A Very Hypothetical Question

Let us imagine, quite hypothetically, a Roman Catholic Pope, in his 80s, who is told by his physician that he is in the early stages of Alzheimer’s.  The Pope in question is well-read in canon law and church history, and therefore has a pretty good idea of the implications of such a diagnosis for somebody in his position, and for the Church as a whole.  The Church has dealt pretty successfully with evil popes, like the Borgias and a lot of the guys around AD 800 or so (of whom 1 out of 3 died violently, or so I heard today.)  That is to say, none of them did anything that affected the soundness of church doctrine or practice beyond their own lifetimes.  But there is no recorded instance (that I can find, anyway, by googling “Papacy dementia”) of a Pope who developed dementia while in office. 

 

(See “Ask a Catholic”, which tells us:

             Historically, I don’t know of any Papal cases. There probably were Popes that were removed from office by reason of health or political reasons. Never-theless, it is important to note, the Pope doesn’t stand alone. He is surrounded by all kinds of Cardinals and Secretaries of State and people who are in high res-ponsible positions around the Vatican and when they notice a Pope is failing for any kind of reason, I’m sure they get together and either would ask for his resig-nation or vote; after all they put him in the office. They can’t vote him out, but there can be a recognition that he is not fully himself at this time. It is so impor-tant to emphasize that, unlike our Presidency in the United             States, if something happens to the President, the Vice-President assumes his office — there is no vice-Pope; there is no assistant Pope. The Holy Father MUST resign of his own free will for it to be a valid resignation. If he doesn’t want to, then all you can do is pray that God takes him soon. The             First See (Rome) is judged by no one. We had a heresy called Conciliarism in which an ecumenical council thought they could depose a Pope. No one can depose the Pope even if he’s immoral or             loss his marbles.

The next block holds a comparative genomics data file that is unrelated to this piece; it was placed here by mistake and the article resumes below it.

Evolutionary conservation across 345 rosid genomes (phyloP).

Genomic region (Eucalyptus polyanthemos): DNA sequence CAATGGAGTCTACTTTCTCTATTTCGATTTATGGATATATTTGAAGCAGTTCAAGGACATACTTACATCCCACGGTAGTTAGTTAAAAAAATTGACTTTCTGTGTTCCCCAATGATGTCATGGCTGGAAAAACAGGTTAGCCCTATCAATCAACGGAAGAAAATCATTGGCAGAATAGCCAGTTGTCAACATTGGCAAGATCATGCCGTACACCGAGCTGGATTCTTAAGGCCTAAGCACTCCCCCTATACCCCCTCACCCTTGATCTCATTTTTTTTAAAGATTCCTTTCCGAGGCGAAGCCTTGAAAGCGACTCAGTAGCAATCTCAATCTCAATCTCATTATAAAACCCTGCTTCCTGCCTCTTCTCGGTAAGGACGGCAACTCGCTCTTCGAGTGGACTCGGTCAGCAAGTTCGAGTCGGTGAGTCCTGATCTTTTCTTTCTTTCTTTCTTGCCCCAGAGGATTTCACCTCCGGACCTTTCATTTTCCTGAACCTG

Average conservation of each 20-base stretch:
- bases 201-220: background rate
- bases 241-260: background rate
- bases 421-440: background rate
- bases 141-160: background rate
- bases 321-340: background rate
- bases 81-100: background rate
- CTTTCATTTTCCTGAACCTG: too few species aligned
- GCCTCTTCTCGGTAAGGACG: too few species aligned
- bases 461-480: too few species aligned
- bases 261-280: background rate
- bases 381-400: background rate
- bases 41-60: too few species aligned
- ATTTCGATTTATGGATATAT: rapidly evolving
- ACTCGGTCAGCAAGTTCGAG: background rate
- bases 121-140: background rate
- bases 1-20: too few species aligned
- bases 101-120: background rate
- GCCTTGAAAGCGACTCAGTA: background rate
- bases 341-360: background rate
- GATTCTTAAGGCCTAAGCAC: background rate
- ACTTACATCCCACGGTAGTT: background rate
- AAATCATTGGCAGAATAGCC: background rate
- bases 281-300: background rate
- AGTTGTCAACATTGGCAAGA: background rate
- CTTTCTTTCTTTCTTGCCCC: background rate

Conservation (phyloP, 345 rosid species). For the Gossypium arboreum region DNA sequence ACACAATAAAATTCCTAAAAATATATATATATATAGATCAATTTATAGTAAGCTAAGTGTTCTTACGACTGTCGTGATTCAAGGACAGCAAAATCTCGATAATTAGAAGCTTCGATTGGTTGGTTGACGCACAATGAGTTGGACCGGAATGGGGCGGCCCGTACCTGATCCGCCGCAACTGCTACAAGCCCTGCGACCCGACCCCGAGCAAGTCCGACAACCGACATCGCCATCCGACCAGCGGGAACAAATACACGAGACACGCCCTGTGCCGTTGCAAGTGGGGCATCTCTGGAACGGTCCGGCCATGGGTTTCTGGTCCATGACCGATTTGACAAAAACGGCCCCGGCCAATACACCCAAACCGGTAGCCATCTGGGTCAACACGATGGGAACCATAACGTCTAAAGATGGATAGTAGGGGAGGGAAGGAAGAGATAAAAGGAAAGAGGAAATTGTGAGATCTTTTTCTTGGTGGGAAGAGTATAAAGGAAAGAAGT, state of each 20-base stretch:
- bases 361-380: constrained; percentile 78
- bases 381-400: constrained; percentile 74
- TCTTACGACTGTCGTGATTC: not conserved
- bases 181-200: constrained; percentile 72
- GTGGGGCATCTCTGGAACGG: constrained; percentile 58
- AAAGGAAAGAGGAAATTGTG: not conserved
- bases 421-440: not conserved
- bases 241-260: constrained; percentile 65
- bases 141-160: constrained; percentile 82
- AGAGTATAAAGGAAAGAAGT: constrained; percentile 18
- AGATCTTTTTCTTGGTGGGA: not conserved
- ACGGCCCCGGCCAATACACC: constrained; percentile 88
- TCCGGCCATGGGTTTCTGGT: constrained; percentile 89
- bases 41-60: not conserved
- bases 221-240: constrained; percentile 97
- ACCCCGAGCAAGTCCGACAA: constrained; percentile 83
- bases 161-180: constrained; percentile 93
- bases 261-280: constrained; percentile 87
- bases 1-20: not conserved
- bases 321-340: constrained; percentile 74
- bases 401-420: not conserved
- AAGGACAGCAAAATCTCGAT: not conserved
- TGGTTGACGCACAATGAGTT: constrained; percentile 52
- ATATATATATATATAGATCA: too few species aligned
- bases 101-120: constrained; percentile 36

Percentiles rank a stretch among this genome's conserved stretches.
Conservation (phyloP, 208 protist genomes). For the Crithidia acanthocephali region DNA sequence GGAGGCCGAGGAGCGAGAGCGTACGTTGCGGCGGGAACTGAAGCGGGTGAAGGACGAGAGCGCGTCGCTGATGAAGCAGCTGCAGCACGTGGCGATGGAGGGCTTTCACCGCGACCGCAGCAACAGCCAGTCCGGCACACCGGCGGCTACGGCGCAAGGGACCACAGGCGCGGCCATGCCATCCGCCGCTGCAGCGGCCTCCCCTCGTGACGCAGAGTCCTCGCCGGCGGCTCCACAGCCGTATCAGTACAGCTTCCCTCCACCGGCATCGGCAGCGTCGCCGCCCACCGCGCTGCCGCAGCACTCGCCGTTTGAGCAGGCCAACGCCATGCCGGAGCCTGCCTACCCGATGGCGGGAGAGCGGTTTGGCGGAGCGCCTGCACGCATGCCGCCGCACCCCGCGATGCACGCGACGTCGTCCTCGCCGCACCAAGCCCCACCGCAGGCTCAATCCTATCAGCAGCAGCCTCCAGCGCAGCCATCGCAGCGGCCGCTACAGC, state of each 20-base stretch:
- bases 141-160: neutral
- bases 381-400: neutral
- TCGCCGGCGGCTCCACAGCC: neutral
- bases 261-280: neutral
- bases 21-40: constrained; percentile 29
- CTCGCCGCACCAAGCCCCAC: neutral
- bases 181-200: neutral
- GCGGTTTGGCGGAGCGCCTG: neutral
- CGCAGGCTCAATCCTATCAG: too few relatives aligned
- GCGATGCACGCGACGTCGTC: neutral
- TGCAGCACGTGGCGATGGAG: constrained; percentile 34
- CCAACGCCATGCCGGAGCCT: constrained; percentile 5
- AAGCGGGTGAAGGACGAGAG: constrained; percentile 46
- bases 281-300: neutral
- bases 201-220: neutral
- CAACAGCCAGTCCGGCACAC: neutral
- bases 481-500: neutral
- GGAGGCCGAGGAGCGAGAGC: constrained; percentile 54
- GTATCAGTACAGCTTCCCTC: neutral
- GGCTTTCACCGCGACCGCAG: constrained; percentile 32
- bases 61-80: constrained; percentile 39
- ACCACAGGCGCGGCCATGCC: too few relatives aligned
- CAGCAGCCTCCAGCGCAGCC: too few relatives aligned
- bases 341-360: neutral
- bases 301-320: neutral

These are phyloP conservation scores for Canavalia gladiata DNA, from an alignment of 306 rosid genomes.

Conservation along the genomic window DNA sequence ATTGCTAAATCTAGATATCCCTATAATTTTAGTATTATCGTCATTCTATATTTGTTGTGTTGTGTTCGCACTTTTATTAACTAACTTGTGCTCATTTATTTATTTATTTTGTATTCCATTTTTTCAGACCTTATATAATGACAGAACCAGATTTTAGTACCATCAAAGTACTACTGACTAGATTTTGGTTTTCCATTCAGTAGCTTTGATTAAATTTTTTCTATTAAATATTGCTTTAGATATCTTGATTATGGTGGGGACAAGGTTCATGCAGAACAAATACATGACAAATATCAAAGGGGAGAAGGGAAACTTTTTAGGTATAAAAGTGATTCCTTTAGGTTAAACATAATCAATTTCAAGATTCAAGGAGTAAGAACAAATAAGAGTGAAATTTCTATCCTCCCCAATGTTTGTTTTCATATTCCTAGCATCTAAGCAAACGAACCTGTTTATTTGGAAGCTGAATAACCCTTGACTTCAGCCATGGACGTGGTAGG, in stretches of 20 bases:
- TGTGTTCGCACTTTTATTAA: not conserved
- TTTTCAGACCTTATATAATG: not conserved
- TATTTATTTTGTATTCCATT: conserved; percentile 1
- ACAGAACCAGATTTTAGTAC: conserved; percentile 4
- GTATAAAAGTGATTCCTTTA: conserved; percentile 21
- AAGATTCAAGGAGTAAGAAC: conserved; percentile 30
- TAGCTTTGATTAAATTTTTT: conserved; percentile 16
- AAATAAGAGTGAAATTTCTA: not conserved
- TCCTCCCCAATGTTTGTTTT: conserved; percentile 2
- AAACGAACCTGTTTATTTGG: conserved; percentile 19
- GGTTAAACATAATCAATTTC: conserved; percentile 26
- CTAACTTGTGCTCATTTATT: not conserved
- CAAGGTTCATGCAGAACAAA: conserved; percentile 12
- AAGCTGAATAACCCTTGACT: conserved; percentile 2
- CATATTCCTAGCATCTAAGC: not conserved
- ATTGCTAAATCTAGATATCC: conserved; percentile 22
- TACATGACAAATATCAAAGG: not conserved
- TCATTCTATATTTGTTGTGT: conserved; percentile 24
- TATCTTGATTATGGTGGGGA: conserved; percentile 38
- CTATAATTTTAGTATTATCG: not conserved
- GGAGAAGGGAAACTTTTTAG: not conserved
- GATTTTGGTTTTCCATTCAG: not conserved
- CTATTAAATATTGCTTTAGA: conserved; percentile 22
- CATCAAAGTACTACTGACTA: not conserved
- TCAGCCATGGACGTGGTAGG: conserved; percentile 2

Now God forbid, if a Pope did get that way, maybe they might lock him in the closet or something like that, but you cannot remove him from office. I’m should there would be plenty of people that             are loyal to the Church and would take care that no damage would be done.

            On the issue of Infallibility: Even if, God forbid, a Pope was demented, infallibility would still be present. The Holy Spirit would stop him for saying something like “Jesus is really Mickey Mouse.” Infallibility is a negative charism, where the Holy Spirit would prevent him from making such a statement binding in faith and morals on the faithful. Whether or not he, himself, believes he             is Mickey Mouse, is not a part of infallibility so he might think he is a different character, but it is not part of infallibility.

            Infallibility only applies to the Pope’s teachings and the universal Church. This is where Catholic faith comes in. There was a Cardinal from Germany that has urged John Paul II to resign but you can never compel him to resign. This Office is so unique.On several related issues: If a priest has dementia, the bishop will take care of him fast. Some bishops have had this too and in these situations the Holy See will step in.

            Fr. Levis and Fr. John Trigilio from EWTN)

 

This raises at least as many questions as it answers.  For instance, if those who “step in” around a demented Pope make doctrinal pronouncements, will the Holy Spirit guide them and make them infallible? One would think it’s the least She could do. 

 

And, perhaps more to the point, just because the historical record apparently contains no instance of a demented Pope, that does not necessarily mean there has never been one.  Statistically, over 2000 years and 265 Popes, many of them of fairly advanced age, it’s hard to believe that at least one or two of them did not suffer from dementia, either age-related or from some other more common etiology.  We can only conclude that those around them did one helluva job of damage control and public relations, and/or that they did not “lock him in a closet,” but more likely hastened his heavenward journey. 

 

At any rate, with these issues facing him, our hypothetical Pope might very well choose to save the Church and everybody else a lot of trouble by retiring.  Is this hypothesis really off the wall?  I’m not a Catholic, I just read a lot, and have had a lot of experience with mental health in the civil legal system. 

 

Jane Grey

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